It might be worth noting, very briefly, that Ragone also arguably exaggerates Tsuburaya's accomplishments a little, claiming that the original Godzilla film "established Toho as the world's premier visual effects facility" (pg. 44), that the American version was "the greatest of the 'monster-on-the-loose' spectacles of the period" (pg. 46), and that Ultra Q influenced the success of The Twilight Zone and The Outer Limits in Japan (pg. 133). I believe it's difficult to argue that Toho's special-effects work could have been considered the best in the world in 1954, especially when taking into account The Beast from 20,000 Fathoms from 1953 and the phenomenal effects in Disney's 20,000 Leagues Under the Sea (1954), which was released in America the same year as Godzilla's Japanese debut. To justify the assertion that the Americanized Godzilla, King of the Monsters! (1956) is the best giant monster flick of the period is easier, but one still must take into account the aforementioned Beast film, Toho's own Rodan (1956) (which I prefer to the Americanized Godzilla), as well as the excellent Them!--although it's possible Ragone doesn't consider Them! in the same precise genre. Nevertheless, for me, it is difficult to accept a sweeping, unequivocal statement such as that one without some further qualification or explanation, despite my love of the Big G. Ultra Q, meanwhile, definitely influenced the success of The Outer Limits in Japan, but, if Ragone's information is correct, The Twilight Zone had already finished airing in Japan by the time Ultra Q was released, so it's hard to see how Tsuburaya's show influenced the Rod Serling classic's reception in the land of Nippon. Obviously Ragone's book comes from a slanted perspective due to his great love of the Old Man's work and Japanese cinema in general, so it's hardly surprising to find statements like these--indeed, it would be hard to imagine a manuscript written with this much dedication and affection without such opinions. In a sense, it feels like a very minor backlash against the mocking, dismissive tone so often found in many English-language books when discussing Japanese fantasy films. To Ragone's credit, he is much more even-handed than the stop-motion worshipping position taken by Robert Marrero in Giant Monster Movies, or even Donald F. Glut's much-better The Dinosaur Scrapbook, who actually separates his three chapters on dinosaur movies into those with stop-motion, those without (labeled "The Dinosaur Impersonators"), and the Japanese.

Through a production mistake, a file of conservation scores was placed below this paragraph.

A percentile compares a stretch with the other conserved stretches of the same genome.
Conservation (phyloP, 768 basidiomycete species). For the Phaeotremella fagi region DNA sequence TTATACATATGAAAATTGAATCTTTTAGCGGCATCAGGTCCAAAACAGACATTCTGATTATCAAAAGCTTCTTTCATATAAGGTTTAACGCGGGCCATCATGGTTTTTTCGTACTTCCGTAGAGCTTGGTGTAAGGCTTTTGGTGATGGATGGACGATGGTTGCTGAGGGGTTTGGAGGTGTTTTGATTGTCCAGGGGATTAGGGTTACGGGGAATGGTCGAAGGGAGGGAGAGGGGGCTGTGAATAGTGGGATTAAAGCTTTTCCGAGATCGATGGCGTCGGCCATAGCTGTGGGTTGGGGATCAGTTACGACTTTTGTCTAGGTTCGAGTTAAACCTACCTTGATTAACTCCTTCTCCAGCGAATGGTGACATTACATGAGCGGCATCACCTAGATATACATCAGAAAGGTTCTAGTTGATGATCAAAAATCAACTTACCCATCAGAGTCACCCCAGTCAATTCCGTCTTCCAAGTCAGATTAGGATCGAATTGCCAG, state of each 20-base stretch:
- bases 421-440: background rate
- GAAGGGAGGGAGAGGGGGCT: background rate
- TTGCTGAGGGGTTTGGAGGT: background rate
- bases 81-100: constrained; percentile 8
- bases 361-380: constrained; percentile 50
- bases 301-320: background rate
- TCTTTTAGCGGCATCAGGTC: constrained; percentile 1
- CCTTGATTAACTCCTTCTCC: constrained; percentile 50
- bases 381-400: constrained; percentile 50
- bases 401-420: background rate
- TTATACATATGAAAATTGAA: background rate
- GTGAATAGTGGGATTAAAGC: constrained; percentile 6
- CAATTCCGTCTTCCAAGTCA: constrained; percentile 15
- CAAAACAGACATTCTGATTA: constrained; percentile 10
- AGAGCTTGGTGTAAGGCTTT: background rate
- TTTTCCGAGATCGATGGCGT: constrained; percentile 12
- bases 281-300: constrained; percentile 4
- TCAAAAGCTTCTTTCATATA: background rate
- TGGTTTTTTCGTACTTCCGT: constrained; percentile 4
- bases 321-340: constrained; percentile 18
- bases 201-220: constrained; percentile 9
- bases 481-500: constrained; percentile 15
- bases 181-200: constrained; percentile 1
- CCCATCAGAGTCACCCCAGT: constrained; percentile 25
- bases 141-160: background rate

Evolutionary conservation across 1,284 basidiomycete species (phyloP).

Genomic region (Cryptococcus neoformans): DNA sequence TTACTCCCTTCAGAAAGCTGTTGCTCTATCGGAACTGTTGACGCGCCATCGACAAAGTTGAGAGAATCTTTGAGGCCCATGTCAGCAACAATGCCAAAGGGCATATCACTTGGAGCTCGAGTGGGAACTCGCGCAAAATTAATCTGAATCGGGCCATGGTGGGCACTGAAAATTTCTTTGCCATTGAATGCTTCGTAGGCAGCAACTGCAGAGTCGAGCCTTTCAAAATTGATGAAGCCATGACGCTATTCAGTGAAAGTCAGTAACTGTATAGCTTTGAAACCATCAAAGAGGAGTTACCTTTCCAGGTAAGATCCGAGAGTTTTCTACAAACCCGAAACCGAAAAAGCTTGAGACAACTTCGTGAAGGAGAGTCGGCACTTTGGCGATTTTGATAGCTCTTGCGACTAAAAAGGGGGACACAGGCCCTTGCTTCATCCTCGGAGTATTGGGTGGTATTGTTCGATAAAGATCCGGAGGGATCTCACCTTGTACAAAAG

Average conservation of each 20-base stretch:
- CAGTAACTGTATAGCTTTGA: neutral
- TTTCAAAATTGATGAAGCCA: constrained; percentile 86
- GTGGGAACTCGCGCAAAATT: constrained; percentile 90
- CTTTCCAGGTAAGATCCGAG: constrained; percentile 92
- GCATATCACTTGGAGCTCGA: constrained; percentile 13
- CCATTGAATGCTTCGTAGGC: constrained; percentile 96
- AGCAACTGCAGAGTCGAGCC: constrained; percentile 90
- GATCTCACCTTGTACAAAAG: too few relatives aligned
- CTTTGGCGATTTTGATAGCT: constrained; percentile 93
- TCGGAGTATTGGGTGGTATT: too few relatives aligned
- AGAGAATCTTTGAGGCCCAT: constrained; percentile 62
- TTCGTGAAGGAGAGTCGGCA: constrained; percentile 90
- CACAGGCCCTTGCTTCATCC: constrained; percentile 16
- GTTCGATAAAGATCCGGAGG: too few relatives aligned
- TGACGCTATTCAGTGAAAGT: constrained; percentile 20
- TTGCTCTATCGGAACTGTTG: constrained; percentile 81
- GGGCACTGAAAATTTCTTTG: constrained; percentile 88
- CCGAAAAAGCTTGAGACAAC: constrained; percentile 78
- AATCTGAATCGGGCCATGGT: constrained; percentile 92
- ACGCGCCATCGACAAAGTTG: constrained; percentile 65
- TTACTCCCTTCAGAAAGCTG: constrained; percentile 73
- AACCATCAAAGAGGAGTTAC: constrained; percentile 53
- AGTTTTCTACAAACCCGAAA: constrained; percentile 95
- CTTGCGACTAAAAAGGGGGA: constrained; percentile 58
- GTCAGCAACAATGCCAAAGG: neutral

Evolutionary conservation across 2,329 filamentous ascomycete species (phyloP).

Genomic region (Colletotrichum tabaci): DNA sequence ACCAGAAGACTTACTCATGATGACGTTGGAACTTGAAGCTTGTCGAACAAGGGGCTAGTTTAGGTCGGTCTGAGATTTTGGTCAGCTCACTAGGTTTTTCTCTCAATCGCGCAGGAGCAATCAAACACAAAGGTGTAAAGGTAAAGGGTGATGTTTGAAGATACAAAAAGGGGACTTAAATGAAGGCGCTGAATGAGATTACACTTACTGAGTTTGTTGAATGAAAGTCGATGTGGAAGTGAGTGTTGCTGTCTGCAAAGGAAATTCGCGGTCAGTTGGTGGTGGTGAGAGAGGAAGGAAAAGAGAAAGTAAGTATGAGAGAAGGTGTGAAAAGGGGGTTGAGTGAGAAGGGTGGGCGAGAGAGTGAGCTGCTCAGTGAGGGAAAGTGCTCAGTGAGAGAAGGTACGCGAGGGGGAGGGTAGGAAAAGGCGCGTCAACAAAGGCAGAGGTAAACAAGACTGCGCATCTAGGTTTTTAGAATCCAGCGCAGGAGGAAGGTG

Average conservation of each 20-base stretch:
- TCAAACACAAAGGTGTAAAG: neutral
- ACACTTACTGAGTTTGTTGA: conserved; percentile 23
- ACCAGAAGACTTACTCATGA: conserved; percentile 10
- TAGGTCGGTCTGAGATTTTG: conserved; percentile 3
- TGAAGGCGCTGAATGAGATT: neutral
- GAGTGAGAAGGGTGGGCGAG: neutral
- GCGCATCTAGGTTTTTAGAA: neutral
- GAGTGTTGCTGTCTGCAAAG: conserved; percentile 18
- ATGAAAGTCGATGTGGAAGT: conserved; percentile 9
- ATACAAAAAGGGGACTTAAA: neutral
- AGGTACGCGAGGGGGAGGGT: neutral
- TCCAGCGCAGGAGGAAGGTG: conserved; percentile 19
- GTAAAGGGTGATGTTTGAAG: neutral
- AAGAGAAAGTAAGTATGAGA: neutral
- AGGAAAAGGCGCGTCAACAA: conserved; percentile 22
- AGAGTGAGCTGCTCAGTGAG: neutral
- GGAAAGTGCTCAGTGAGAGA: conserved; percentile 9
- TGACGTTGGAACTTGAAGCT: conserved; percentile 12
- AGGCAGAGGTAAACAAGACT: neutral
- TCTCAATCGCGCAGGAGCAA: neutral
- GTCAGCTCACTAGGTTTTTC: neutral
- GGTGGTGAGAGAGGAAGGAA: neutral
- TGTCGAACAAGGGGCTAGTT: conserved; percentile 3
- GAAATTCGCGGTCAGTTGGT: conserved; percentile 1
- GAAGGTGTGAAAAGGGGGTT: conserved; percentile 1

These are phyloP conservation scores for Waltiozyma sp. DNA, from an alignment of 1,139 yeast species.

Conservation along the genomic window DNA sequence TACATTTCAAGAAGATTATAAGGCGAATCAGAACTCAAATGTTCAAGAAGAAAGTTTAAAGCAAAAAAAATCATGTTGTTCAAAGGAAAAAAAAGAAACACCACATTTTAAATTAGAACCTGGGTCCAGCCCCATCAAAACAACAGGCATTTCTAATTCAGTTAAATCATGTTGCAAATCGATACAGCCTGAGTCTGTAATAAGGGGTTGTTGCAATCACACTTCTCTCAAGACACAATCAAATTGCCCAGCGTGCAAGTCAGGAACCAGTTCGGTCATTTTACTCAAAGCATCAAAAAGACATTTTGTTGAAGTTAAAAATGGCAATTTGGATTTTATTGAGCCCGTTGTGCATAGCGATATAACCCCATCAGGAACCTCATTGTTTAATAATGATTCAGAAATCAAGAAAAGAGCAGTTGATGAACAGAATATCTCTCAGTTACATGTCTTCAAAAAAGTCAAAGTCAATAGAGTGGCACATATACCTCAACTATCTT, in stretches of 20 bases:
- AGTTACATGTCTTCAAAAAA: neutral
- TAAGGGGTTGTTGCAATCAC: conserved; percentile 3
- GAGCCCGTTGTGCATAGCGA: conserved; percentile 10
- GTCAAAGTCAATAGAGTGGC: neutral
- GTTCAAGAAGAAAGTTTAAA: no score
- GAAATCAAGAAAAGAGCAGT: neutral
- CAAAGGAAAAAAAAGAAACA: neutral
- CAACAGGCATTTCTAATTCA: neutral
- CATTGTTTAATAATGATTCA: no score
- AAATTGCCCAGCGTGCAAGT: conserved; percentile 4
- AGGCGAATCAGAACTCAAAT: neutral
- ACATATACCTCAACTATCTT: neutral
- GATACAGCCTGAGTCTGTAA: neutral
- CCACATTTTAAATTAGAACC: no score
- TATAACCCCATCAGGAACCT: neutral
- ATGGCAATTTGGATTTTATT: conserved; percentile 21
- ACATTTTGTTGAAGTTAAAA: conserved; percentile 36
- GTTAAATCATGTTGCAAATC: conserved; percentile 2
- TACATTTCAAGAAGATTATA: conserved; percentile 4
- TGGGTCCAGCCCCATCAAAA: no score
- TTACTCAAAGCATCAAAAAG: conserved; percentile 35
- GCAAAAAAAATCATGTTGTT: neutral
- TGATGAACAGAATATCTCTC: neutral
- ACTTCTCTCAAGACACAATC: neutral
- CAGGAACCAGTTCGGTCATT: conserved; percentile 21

I also feel compelled to comment on one other passage before I wrap up this review of Ragone's fantastic book, mostly because I took note of a similar passage in Japan's Favorite Mon-Star, and I think Ragone's text bears some clarification as well. Ragone writes that the American version of Godzilla Raids Again contains footage from wartime propaganda films, including "a clip of a stage performance in which one can see a swastika (a traditional religious symbol in Japan) on a flag, poorly obscured by a censor's dot" (pg. 47). It is true that the Buddhist manji, which Ragone is referring to here, was derived from the swastika, a symbol that has existed for thousands of years and had nothing to do with the Nazis until they adopted it for their purposes, but I remain skeptical that this clip came from a propaganda film, even with Ragone's persuasive evidence. What I would prefer is a citation giving what films the clips came from, which would be much more useful than generically attributing them to nebulous propaganda productions.

Despite such slight reservations, rarely have I been as enthusiastic about a Japanese fantasy film book as I am about Eiji Tsuburaya: Master of Monsters. Ragone's book coalesces into an explosive tour-de-force of vivid prose, beautiful visual design, profuse and colossal photography, far-reaching and meticulous research, and overall quality. One could nitpick for days about various minor quibbles, but it hardly dents the triumph that Ragone and his associates have accomplished with this fine piece of non-fiction reportage. Finally, the master Eiji Tsuburaya receives his due in English, and English-speaking Japanese film fans everywhere receive a joyous gift and a rare treat. If only the book had retained its original length; according to one of Ragone's talks at G-Fest XV, the manuscript was originally much longer before the publishers insisted it be trimmed down to approximately 50,000 words. Still, I highly recommend this book to all lovers of Japanese fantasy film. Ragone has proved to be a master of monster books.